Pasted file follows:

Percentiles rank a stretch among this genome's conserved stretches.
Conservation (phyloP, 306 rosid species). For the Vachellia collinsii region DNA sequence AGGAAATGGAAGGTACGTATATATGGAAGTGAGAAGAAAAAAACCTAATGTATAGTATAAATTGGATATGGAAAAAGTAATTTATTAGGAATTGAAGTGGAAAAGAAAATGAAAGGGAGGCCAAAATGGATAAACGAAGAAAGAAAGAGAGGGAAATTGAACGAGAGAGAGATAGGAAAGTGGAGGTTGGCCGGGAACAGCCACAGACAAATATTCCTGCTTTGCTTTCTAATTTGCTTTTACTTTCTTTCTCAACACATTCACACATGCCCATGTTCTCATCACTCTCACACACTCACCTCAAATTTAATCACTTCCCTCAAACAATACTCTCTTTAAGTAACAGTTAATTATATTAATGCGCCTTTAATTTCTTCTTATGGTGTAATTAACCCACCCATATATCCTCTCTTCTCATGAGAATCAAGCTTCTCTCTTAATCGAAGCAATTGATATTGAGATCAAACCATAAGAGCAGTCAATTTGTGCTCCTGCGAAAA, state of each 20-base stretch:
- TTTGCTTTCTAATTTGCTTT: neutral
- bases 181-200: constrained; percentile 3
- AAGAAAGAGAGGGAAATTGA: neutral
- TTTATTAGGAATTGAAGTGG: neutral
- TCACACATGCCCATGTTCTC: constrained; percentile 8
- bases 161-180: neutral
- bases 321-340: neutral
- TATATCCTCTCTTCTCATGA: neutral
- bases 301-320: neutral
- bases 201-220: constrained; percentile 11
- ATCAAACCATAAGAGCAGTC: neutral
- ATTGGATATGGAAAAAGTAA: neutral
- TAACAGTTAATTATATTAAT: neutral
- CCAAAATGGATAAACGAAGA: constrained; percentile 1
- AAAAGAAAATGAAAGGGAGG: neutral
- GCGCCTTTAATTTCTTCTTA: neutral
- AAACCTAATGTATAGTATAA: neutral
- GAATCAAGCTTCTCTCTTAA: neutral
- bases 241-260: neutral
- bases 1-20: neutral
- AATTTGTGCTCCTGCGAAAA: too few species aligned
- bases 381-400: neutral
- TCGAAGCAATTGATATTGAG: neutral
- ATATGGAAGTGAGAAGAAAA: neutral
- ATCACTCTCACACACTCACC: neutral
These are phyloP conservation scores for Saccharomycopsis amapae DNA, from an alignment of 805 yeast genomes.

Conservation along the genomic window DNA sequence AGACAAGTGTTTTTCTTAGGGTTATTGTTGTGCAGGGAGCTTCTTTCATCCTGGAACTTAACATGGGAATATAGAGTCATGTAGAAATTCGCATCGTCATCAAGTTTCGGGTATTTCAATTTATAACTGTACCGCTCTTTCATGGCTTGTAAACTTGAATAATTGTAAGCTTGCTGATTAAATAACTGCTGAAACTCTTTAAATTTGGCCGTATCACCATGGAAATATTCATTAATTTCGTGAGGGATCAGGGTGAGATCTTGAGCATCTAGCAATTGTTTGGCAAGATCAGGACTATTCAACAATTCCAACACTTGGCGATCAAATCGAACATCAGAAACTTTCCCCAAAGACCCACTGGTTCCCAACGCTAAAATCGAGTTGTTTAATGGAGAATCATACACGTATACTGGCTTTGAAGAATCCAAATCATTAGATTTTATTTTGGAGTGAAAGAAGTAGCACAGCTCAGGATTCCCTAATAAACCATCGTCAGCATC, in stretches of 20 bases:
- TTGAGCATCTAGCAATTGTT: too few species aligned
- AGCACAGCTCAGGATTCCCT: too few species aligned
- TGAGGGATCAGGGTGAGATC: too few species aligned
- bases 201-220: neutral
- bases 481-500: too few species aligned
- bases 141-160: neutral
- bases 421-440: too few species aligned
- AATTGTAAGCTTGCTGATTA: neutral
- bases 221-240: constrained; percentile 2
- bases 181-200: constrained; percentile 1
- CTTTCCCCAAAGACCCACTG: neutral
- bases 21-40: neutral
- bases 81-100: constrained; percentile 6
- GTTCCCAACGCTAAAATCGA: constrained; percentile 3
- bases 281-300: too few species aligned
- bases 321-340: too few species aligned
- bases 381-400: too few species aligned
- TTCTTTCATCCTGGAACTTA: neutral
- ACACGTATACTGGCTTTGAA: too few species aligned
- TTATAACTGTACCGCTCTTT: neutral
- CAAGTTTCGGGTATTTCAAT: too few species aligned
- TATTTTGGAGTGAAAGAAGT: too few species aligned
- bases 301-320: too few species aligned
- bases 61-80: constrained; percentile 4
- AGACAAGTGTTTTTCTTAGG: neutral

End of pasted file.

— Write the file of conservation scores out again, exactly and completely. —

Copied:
Percentiles rank a stretch among this genome's conserved stretches.
Conservation (phyloP, 306 rosid species). For the Vachellia collinsii region DNA sequence AGGAAATGGAAGGTACGTATATATGGAAGTGAGAAGAAAAAAACCTAATGTATAGTATAAATTGGATATGGAAAAAGTAATTTATTAGGAATTGAAGTGGAAAAGAAAATGAAAGGGAGGCCAAAATGGATAAACGAAGAAAGAAAGAGAGGGAAATTGAACGAGAGAGAGATAGGAAAGTGGAGGTTGGCCGGGAACAGCCACAGACAAATATTCCTGCTTTGCTTTCTAATTTGCTTTTACTTTCTTTCTCAACACATTCACACATGCCCATGTTCTCATCACTCTCACACACTCACCTCAAATTTAATCACTTCCCTCAAACAATACTCTCTTTAAGTAACAGTTAATTATATTAATGCGCCTTTAATTTCTTCTTATGGTGTAATTAACCCACCCATATATCCTCTCTTCTCATGAGAATCAAGCTTCTCTCTTAATCGAAGCAATTGATATTGAGATCAAACCATAAGAGCAGTCAATTTGTGCTCCTGCGAAAA, state of each 20-base stretch:
- TTTGCTTTCTAATTTGCTTT: neutral
- bases 181-200: constrained; percentile 3
- AAGAAAGAGAGGGAAATTGA: neutral
- TTTATTAGGAATTGAAGTGG: neutral
- TCACACATGCCCATGTTCTC: constrained; percentile 8
- bases 161-180: neutral
- bases 321-340: neutral
- TATATCCTCTCTTCTCATGA: neutral
- bases 301-320: neutral
- bases 201-220: constrained; percentile 11
- ATCAAACCATAAGAGCAGTC: neutral
- ATTGGATATGGAAAAAGTAA: neutral
- TAACAGTTAATTATATTAAT: neutral
- CCAAAATGGATAAACGAAGA: constrained; percentile 1
- AAAAGAAAATGAAAGGGAGG: neutral
- GCGCCTTTAATTTCTTCTTA: neutral
- AAACCTAATGTATAGTATAA: neutral
- GAATCAAGCTTCTCTCTTAA: neutral
- bases 241-260: neutral
- bases 1-20: neutral
- AATTTGTGCTCCTGCGAAAA: too few species aligned
- bases 381-400: neutral
- TCGAAGCAATTGATATTGAG: neutral
- ATATGGAAGTGAGAAGAAAA: neutral
- ATCACTCTCACACACTCACC: neutral
These are phyloP conservation scores for Saccharomycopsis amapae DNA, from an alignment of 805 yeast genomes.

Conservation along the genomic window DNA sequence AGACAAGTGTTTTTCTTAGGGTTATTGTTGTGCAGGGAGCTTCTTTCATCCTGGAACTTAACATGGGAATATAGAGTCATGTAGAAATTCGCATCGTCATCAAGTTTCGGGTATTTCAATTTATAACTGTACCGCTCTTTCATGGCTTGTAAACTTGAATAATTGTAAGCTTGCTGATTAAATAACTGCTGAAACTCTTTAAATTTGGCCGTATCACCATGGAAATATTCATTAATTTCGTGAGGGATCAGGGTGAGATCTTGAGCATCTAGCAATTGTTTGGCAAGATCAGGACTATTCAACAATTCCAACACTTGGCGATCAAATCGAACATCAGAAACTTTCCCCAAAGACCCACTGGTTCCCAACGCTAAAATCGAGTTGTTTAATGGAGAATCATACACGTATACTGGCTTTGAAGAATCCAAATCATTAGATTTTATTTTGGAGTGAAAGAAGTAGCACAGCTCAGGATTCCCTAATAAACCATCGTCAGCATC, in stretches of 20 bases:
- TTGAGCATCTAGCAATTGTT: too few species aligned
- AGCACAGCTCAGGATTCCCT: too few species aligned
- TGAGGGATCAGGGTGAGATC: too few species aligned
- bases 201-220: neutral
- bases 481-500: too few species aligned
- bases 141-160: neutral
- bases 421-440: too few species aligned
- AATTGTAAGCTTGCTGATTA: neutral
- bases 221-240: constrained; percentile 2
- bases 181-200: constrained; percentile 1
- CTTTCCCCAAAGACCCACTG: neutral
- bases 21-40: neutral
- bases 81-100: constrained; percentile 6
- GTTCCCAACGCTAAAATCGA: constrained; percentile 3
- bases 281-300: too few species aligned
- bases 321-340: too few species aligned
- bases 381-400: too few species aligned
- TTCTTTCATCCTGGAACTTA: neutral
- ACACGTATACTGGCTTTGAA: too few species aligned
- TTATAACTGTACCGCTCTTT: neutral
- CAAGTTTCGGGTATTTCAAT: too few species aligned
- TATTTTGGAGTGAAAGAAGT: too few species aligned
- bases 301-320: too few species aligned
- bases 61-80: constrained; percentile 4
- AGACAAGTGTTTTTCTTAGG: neutral